Access to Earned Wage Helps Support New Jersey’s Middle Class
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Just the FAQ, USA TODAY
As an entrepreneur and hardworking Middlesex County resident, I know people all too well who unfortunately assume that if I don’t make six figures, I don’t have to figure out how to manage my money or take control of my finances.
This misunderstanding has prompted some people to denigrate a new financial tool that helps workers like me called Earned Wage Access (EWA). These people are basically arguing that working New Jersey residents like me lack the financial knowledge to use this service, and they are arguing for the state to restrict it, even though it helps people avoid payday lenders. predators and bank charges.
As a person living paycheck to paycheck, I see this problem differently. I use EWA to solve a simple financial problem: My billing cycle doesn’t match my employer’s pay cycle. Our family’s utility bill is due on Monday, but my paycheck doesn’t arrive for two Fridays. Before EWA, my only options were to wait a few days to pay a bill – forcing me to rack up late fees with the utility company – or turn to predatory payday lenders who charge outrageous fees. It was a choice between two paths to debt.
But, thanks to President Obama’s Consumer Financial Protection Bureau, a new third avenue emerged in 2017: access to earned wages. EWA is a financial tool that allows workers like me to get my money back soon after earning it, without waiting weeks for my paycheck. Unlike predatory payday loans, EWA is not a loan – there is no interest and no one can send bill collectors or harm my credit.
For anyone who uses EWA or understands how it works, this offers clear benefits to workers and helps us avoid a cycle of debt. Who would pay a late bill and incur fees when you could pay it on time without borrowing a dime?
As someone who uses EWA, I can tell you firsthand how it actually works: I use an app to access wages for a job I have already done and the money is sent to my bank account. This service does not cost anything to use. I can pay $ 0 or I can leave a voluntary tip.
I choose to tip even though I don’t have to, because EWA has helped me take control of my finances and avoid fees – it’s a financial lifeline that helps me follow my budget and avoid debt. And while some large employers offer EWA services as a perk, my employer does not, so I’m grateful that I can always access EWA services with a provider who works directly with me. Our elected officials in Trenton should work to put regulations in place to ensure that EWA is accessible to more workers, not fewer.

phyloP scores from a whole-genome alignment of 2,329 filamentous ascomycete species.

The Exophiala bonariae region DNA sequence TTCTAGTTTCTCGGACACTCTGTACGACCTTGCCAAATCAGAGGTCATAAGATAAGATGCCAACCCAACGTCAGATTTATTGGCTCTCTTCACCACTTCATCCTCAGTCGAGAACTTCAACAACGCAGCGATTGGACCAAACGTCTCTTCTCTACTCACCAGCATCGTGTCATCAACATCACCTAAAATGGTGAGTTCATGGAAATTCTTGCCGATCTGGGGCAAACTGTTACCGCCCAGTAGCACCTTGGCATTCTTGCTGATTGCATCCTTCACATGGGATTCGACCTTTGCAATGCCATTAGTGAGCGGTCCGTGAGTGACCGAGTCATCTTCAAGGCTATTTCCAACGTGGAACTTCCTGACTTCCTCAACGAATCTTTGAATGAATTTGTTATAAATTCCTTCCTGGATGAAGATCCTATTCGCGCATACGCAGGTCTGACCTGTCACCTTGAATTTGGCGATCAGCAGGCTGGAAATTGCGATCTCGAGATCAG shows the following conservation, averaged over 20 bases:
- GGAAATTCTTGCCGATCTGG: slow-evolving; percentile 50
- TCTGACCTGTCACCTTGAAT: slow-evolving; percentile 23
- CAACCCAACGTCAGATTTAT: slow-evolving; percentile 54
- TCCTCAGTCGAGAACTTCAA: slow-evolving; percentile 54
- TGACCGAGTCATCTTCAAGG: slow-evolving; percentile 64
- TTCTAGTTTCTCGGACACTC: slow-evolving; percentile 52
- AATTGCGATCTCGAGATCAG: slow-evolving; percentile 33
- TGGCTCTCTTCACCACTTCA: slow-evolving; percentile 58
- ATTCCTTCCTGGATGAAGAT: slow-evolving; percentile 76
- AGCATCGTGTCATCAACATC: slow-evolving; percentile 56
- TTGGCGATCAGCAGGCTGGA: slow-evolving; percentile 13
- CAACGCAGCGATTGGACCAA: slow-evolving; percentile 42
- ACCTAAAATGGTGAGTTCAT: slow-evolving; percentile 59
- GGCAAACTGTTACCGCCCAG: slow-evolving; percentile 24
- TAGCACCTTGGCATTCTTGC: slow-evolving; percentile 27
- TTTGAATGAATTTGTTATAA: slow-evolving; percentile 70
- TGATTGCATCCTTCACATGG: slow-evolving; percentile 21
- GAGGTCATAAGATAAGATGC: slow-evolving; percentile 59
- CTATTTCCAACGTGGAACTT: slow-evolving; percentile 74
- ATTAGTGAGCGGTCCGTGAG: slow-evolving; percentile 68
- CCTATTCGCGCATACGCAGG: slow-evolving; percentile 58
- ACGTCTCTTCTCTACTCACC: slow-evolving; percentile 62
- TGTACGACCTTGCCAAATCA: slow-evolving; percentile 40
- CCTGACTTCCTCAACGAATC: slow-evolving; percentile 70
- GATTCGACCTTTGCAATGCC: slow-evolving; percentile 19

I hope our elected officials recognize that EWA is a real alternative for workers who otherwise have to turn to predatory payday lenders and bank overdrafts. Let’s prioritize the voices of people who actually use these products and want to support other workers. Hear from people like me who have used EWA to meet their financial obligations and save money.
I understand that a lot of people are outraged that we live in a country with so much inequality, forcing working class people to get extra support to make ends meet. I agree: we need to tackle income inequality. We can do this by increasing all workers, from raising the minimum wage to $ 15 an hour, to imposing stricter regulations to protect essential workers in factories and restaurants.
And in the meantime, we cannot remove a financial lifeline that helps tens of thousands of working New Jersey residents like me. Instead of trying to eliminate access to services that help people living paycheck to paycheck, I hope New Jersey can come together to uplift workers. That way, we won’t have to live from paycheck to paycheck in the first place.
Jennifer Kirchberger lives in Iselin.